The Greens’ welfare and tax plan challenges current political boundaries – and offers a return to taxing capital without a capital gains tax, Tim Murphy writes
It’s a shame the Greens’ big plan to simultaneously change the welfare, tax and ACC systems was shaded by a dispute between its launch event’s putative MC and one of its MPs over a personal slight.
It’s a shame the Labour Party leader, Greens’ governing partner and Prime Minister Jacinda Ardern damned the plan with the faint, back-handed praise that it relied on ‘heroic’ revenue assumptions.
It’s a shame the leader of the other coalition partner, New Zealand First, Winston Peters, dumped on the Greens’ Poverty Action Plan with some convoluted quote from Sir Winston Churchill about standing in a bucket and trying to pull yourself up with the handle.
It’s a shame National’s finance spokesperson Paul Goldsmith didn’t read the not-so-fine print in the policy and had to correct himself for condemning the plan for supposedly slapping taxes on anyone with a $1m house.
But there was no shame for the Greens in being the first party to offer a big, detailed and transformative policy in response to the economic tornado that is Covid-19. This is what political parties should be doing, 80 or so days out from a general election in the context of a major economic downturn.
A Guaranteed Minimum Income, big increases in benefits, raiding the ACC piggy bank? Tax madness (according to National) or the most coherent income support package seen from any political party (according to the Child Poverty Action Group)?
The Greens have shown us a medium to longer-term response to the economic crisis that challenges current political limits. The details are in this Newsroom report.
How to fund a big increase in benefits for those not in full time work? How to lift funding for families and children and put right a longtime flaw in the complex Working for Families system? How to come up with money to support the ill, not just those injured by accidents, under our ACC scheme?
Faced with Ardern’s pledge that there will be no Capital Gains Tax in her time as Prime Minister, following the collapse of Labour’s proposal at the hand of Peters in this, first, term, the Greens have cunningly returned with a ‘net asset tax’ that would slap an impost on capital without being a CGT. It would even include the value of equity in a family home valued at more than $1m for a single person or $2m for a couple. And, never ones to hold back, the Greens threw in a reference to taxing the value of assets like expensive art.
“A capital gains tax is still Green Party policy,” co-leader Marama Davidson says, but, noting Ardern’s personal stance on CGT, “we’ve come up with a new way to share the wealth, so everyone can live with dignity.”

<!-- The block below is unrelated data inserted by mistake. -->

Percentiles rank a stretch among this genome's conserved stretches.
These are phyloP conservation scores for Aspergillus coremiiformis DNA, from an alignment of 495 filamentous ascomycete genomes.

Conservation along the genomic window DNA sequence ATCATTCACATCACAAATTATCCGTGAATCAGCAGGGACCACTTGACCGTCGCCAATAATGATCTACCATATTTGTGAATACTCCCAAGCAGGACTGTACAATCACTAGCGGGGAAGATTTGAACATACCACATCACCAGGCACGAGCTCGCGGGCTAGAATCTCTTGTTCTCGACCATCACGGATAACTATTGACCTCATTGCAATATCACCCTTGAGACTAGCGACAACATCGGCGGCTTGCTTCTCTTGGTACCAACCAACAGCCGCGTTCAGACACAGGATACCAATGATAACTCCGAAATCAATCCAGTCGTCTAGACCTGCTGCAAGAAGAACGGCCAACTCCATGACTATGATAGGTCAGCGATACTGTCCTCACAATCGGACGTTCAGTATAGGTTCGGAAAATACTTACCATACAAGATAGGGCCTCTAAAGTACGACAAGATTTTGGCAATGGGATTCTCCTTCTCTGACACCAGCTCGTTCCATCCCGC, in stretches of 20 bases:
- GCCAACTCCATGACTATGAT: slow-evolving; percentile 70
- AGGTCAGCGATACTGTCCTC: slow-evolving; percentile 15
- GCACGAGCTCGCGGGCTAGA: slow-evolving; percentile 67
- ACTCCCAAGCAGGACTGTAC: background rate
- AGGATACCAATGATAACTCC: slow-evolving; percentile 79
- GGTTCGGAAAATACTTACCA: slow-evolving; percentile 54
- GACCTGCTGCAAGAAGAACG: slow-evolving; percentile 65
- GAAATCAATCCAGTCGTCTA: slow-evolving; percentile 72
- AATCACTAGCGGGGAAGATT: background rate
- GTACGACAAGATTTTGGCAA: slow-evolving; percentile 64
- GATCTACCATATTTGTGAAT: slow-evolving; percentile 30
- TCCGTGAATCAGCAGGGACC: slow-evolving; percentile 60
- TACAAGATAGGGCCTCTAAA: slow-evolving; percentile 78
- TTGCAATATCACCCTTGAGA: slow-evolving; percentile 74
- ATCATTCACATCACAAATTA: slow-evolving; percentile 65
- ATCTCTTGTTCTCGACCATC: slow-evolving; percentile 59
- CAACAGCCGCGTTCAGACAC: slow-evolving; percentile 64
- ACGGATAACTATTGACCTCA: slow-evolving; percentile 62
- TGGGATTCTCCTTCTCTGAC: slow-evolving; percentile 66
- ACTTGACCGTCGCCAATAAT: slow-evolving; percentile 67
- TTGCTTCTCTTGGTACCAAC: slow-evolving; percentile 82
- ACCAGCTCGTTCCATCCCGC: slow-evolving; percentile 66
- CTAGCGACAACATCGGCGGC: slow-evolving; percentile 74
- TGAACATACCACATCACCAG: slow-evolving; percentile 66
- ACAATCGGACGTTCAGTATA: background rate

Faced with the coalition’s limited progress in alleviating child poverty, the party would use the proceeds of that net asset tax ($7.9 billion in year one) to increase all base benefits to $325 a week, $435 for single parents, and force up child support payments to $190 for the first child and $120 for each child after that. The Greens would also change the abatement rate that Working for Family credits are abated when a household income rises.
And faced with an ACC system that pays income support for injuries but not time off work due to serious illness such as cancer and chemotherapy treatments, the Greens plan to create a new ACC, not an accident compensation corporation but an Agency for Comprehensive Care and, crucially, raid its multi-billion fund built up to cover future obligations.
These positions should all be interrogated hard in the lead-up to the election. Many will find an asset tax hard to swallow, struggle ideologically with the anathema of straight-out, no questions-asked welfare payments for the poor and raiding the rainy-day billions of ACC a high risk when we have just entered an economic deluge with no foreseeable end.
But the value in the Greens going early and going hard with such a sweeping policy is that the party has offered a response to the biggest crisis since the Great Depression that offers change beyond an orthodox, vast Government stimulus and infrastructure build.
The party will be betting New Zealanders shaken by the rapid and comprehensive threat to jobs, incomes and futures will be open to a new, collectivist and non-judgmental platform where Kiwis accept they need to pay more from any wealth they have above million and two million dollar limits to help their sisters and brothers. Is there a new normal in compassion and sharing the burden?
It will hope to get past Ardern’s ‘things we’ll never see’ doubts, show Kiwis the detail that Goldsmith missed that the asset tax would apply only above those dollar values (and exclude any mortgage debt in the million dollar calculation) and be rid of Peters and his handbrake and bucket so a red-green coalition might think boldly on these issues.
The Poverty Action Plan sets goals that Labour will find too far, too fast and too risky. But in building towards a coalition, the Greens will surely have factored that in. Leaders Davidson and James Shaw say it is too early for the plan to be seen as a bottom line for coalition talks. Instead they want sufficient party votes from this political declaration to give them room to prod Labour towards a welfare-tax-income support policy that might emulate the circuit-breaking First Labour Government of the 1930s.